The Pew Forum recently released the results of a study of religious knowledge in the United States, and it revealed two things that are not a surprise:
1. American Christians don’t know much about Christianity.
2. American Christians know even less about any other religion.
Big shocker there.
I have met people who call themselves Christians and believe that Moses started their specific denomination, in 2,000 BC, after literally walking around the world and checking out every religion, including Mormonism.
But, in a wonderfully frightful illustration of the wretched state of Christian’s own knowledge of the religions of the world, this past week Yahoo front-paged an article by Al Mohler (who if you don’t know, you should) on how Christians should not practice Yoga…and then the tornado started. The Yahoo story, as of my writing this, has 7,818 comments, and almost all of them are basically expressions of utter shock written by people who think Mohler, more or less, is an imbecile. Mohler threw an update on his website addressing the issue, and commented that his e-mail servers were entirely bogged down with all the e-mails he received, almost all of which were rebukes with no effort at making any form of biblical argument against his argument (which I don’t think most people even tracked).
Mohler noticed some very interesting things though from the hundreds of e-mails that he did read:
1. Not one–not a single one–has addressed the theological and biblical issues.
2. Yoga is basically done (or at least defended) by women. More than 90 percent of the protesting e-mails were from women.
3. Every single defense of Yoga was pragmatic (i.e. “it works”, “it helps me feel better”), and most of the defenses of Yoga connected Yoga with spirituality (i.e. “it helps me connect with God”, “it renewed my spirituality”), but none of the spiritual connections had anything to do with Christianity (i.e. conviction and repentance, increased study and obedience to God’s word, etc.).
4. Most Christians who practice Yoga don’t have a clue what Yoga is all about.
Mohler is right.
Christians who practice Yoga basically confuse Yoga with Pilates, but words have meaning. Yoga is inherently a religious practice, in much the same way as communion. I mean, can you imagine if you went to your local school and tried to make communion part of the senior high nutrition program? Would anyone have a problem if you brought in a pastor/priest in full regalia to administer an “afternoon snack”? I imagine that half the parents would think that you’re forcing their kids to become Christians, and the other half would be protesting that prayer wasn’t brought back as well. Nobody would be confused at the inherent religious association of taking a wafer and some grape juice and eating/drinking it when the pastor/priest says “do this in rememberance of me”. Nobody would believe it’s just a snack…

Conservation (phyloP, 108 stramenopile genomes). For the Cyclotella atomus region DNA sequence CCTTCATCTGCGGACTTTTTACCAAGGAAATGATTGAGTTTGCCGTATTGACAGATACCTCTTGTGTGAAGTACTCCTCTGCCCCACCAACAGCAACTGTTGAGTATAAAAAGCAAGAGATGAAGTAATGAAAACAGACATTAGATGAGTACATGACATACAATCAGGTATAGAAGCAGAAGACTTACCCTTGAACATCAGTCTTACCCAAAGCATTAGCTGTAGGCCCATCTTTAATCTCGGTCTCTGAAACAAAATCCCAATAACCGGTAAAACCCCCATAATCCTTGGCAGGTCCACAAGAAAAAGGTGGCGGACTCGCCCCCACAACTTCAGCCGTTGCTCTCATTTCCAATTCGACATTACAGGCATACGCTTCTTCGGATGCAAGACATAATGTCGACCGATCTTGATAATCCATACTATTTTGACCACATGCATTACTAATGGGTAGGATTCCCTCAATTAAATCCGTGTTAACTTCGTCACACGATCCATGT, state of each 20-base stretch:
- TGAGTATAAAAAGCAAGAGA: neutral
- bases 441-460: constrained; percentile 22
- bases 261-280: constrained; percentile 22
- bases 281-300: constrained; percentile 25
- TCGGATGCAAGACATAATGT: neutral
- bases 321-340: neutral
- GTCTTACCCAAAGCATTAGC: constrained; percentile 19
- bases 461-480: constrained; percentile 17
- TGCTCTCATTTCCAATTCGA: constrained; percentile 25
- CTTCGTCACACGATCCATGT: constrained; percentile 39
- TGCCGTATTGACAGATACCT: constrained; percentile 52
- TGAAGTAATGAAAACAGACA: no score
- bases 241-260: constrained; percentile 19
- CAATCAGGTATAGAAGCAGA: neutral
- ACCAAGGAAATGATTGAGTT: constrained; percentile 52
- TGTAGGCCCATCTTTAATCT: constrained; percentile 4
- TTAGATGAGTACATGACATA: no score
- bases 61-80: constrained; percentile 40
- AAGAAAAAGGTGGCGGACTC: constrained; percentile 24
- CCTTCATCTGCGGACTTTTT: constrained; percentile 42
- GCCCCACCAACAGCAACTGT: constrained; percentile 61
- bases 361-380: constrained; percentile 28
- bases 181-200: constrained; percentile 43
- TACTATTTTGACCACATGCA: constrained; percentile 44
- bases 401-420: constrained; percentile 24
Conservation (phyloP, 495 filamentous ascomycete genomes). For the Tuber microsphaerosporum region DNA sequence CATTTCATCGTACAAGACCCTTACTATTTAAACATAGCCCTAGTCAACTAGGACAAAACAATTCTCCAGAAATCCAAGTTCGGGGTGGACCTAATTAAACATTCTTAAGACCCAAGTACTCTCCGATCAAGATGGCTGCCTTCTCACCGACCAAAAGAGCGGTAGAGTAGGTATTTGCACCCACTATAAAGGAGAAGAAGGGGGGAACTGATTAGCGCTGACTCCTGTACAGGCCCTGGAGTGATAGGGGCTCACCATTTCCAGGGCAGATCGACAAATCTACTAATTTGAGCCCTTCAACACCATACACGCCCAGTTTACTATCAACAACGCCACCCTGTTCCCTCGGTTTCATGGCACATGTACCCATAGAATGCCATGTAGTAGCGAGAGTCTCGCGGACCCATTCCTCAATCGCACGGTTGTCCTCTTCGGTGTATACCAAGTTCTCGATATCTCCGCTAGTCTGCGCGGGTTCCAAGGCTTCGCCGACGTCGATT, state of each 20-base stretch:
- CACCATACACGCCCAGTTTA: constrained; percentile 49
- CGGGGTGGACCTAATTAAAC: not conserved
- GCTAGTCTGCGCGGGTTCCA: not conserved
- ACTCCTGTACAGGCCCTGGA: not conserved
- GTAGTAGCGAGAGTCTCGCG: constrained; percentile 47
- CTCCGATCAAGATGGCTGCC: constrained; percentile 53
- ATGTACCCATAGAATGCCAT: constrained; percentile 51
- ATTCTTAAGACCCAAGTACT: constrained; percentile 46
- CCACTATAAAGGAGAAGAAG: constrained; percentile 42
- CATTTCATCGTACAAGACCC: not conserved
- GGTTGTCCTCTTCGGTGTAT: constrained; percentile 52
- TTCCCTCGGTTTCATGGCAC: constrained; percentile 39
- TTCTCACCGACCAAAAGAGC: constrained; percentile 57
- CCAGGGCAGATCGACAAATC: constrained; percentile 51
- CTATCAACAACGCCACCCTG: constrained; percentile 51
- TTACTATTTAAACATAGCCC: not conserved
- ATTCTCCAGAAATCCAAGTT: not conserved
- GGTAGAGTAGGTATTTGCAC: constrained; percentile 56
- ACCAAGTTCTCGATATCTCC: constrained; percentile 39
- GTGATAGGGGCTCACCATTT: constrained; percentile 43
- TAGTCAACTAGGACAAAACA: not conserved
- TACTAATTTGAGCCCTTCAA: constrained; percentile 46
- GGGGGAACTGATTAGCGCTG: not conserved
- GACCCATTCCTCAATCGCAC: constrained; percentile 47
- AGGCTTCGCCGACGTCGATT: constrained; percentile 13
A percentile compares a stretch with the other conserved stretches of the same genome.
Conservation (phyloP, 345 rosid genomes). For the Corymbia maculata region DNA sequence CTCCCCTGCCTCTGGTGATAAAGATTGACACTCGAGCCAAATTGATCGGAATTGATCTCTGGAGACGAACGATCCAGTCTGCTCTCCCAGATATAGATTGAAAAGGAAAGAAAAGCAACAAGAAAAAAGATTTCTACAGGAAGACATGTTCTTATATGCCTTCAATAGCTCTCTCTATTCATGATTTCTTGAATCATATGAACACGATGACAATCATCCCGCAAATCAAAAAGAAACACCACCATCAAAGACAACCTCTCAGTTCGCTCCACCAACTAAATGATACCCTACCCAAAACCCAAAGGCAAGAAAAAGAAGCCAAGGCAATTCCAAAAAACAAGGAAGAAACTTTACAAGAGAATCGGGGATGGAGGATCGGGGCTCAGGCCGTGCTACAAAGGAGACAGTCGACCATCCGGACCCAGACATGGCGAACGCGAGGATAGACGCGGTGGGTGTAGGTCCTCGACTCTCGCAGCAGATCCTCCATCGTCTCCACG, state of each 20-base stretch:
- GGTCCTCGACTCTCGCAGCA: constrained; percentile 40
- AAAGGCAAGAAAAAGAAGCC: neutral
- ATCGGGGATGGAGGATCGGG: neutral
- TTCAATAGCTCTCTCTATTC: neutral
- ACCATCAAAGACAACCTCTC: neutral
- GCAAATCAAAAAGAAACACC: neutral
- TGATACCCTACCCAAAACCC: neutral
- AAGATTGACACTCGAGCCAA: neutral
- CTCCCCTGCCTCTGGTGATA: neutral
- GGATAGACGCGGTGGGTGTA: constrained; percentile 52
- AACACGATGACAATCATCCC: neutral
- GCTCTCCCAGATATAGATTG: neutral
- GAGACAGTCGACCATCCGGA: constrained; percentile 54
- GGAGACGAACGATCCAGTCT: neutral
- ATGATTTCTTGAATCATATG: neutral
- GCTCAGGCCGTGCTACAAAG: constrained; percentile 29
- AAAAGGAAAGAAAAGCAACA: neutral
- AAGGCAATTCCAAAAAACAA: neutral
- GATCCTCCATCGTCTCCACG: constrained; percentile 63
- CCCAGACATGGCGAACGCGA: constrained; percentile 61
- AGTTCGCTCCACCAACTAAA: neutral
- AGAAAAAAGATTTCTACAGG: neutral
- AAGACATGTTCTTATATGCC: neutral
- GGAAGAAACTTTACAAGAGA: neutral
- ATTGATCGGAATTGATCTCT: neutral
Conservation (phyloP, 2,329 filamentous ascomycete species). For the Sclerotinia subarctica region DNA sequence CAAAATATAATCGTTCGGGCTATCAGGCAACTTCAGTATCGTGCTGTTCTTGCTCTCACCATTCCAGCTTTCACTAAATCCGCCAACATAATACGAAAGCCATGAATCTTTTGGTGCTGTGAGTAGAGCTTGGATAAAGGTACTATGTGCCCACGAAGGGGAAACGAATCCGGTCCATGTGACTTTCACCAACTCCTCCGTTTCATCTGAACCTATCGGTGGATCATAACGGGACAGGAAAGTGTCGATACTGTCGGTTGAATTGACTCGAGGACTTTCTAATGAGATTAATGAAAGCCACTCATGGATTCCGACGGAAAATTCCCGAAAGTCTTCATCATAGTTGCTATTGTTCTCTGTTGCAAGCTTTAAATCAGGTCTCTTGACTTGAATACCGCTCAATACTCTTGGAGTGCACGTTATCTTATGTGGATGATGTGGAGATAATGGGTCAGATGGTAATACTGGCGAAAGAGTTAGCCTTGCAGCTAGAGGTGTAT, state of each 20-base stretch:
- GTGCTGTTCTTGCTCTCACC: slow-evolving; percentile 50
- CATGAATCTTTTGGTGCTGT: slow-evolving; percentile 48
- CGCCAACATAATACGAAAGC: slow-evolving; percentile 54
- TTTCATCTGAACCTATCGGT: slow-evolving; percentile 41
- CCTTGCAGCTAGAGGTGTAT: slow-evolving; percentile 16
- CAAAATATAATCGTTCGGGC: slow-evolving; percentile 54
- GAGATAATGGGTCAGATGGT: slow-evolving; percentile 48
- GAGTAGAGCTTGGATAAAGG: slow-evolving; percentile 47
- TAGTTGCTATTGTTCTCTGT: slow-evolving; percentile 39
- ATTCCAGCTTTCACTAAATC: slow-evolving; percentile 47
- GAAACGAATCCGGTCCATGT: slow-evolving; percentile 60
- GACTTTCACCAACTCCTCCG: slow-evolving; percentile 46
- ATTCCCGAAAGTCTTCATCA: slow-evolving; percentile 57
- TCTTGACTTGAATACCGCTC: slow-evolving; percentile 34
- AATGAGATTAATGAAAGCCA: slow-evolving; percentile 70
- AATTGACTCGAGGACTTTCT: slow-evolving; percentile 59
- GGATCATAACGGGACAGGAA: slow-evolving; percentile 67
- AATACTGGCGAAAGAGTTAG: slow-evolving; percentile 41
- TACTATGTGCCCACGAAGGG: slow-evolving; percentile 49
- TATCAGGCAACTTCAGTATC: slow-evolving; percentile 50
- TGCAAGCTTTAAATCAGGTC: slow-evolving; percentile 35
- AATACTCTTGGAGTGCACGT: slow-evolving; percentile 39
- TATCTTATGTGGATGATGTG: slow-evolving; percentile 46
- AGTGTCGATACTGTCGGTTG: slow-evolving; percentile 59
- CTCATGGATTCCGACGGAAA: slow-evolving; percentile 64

Ironically, maybe some westerners could get away with trying that in India…
So, should Christians be practicing Yoga? Apparently millions do, and this happens even in Mennonite Brethren Circles, though we at least have changed the name (good idea). But, in answer to the question of whether or not we should, we simply need to be clear on what Yoga is.
I’d recommend this excellent resource on Yoga, written by Vishal Mangalwadi, a Christian apologist and speaker who is from India. He was concerned enough about the importation of Yoga to the west that he wrote that little 18 page PDF on Yoga to help Christians understand what Yoga is and is not, and made it freely available on his website. You’ll learn about the five Yogas (although there are even more), and exactly what Yoga is meant to accomplish.
After reading that, you may realize that you were previously very confused regarding Yoga. What most of us call “Yoga” is “Pilates”. If you stretch and bend yourself and are not directing your consciousness and thoughts, you’re not doing Yoga anymore than you’re painting your garage. You’re stretching.
Until Next Time,
Lyndon “Moksha comes through the Jnana of realizing that there is no Samsara” Unger